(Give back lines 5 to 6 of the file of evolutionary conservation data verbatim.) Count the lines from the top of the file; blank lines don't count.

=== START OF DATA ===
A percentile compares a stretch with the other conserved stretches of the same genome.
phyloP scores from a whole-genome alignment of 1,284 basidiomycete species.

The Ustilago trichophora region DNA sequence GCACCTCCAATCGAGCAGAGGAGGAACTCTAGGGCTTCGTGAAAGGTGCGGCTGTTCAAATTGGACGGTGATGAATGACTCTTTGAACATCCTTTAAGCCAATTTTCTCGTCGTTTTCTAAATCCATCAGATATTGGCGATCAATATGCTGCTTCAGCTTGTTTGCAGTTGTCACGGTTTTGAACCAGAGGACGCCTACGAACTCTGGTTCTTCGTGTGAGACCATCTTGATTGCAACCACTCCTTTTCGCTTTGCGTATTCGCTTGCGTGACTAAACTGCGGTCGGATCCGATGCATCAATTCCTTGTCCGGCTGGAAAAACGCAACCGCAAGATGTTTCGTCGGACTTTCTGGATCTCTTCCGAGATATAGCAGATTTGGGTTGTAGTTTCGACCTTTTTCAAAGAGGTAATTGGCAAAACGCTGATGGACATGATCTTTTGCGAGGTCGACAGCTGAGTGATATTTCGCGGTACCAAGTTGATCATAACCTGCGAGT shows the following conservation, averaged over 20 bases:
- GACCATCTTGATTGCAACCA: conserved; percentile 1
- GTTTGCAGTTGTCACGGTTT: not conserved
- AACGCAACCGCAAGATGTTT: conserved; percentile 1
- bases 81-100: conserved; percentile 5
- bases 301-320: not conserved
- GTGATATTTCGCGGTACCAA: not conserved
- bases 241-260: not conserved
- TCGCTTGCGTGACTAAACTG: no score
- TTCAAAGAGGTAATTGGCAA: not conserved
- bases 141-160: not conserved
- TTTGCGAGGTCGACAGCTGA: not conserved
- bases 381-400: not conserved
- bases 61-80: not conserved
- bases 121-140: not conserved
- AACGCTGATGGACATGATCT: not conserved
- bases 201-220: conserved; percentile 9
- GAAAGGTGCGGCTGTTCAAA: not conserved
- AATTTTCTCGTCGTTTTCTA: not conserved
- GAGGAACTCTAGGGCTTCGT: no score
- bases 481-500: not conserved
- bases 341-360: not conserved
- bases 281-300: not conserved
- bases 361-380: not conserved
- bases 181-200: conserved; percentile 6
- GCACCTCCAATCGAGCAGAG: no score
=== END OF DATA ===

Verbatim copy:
- GTTTGCAGTTGTCACGGTTT: not conserved
- AACGCAACCGCAAGATGTTT: conserved; percentile 1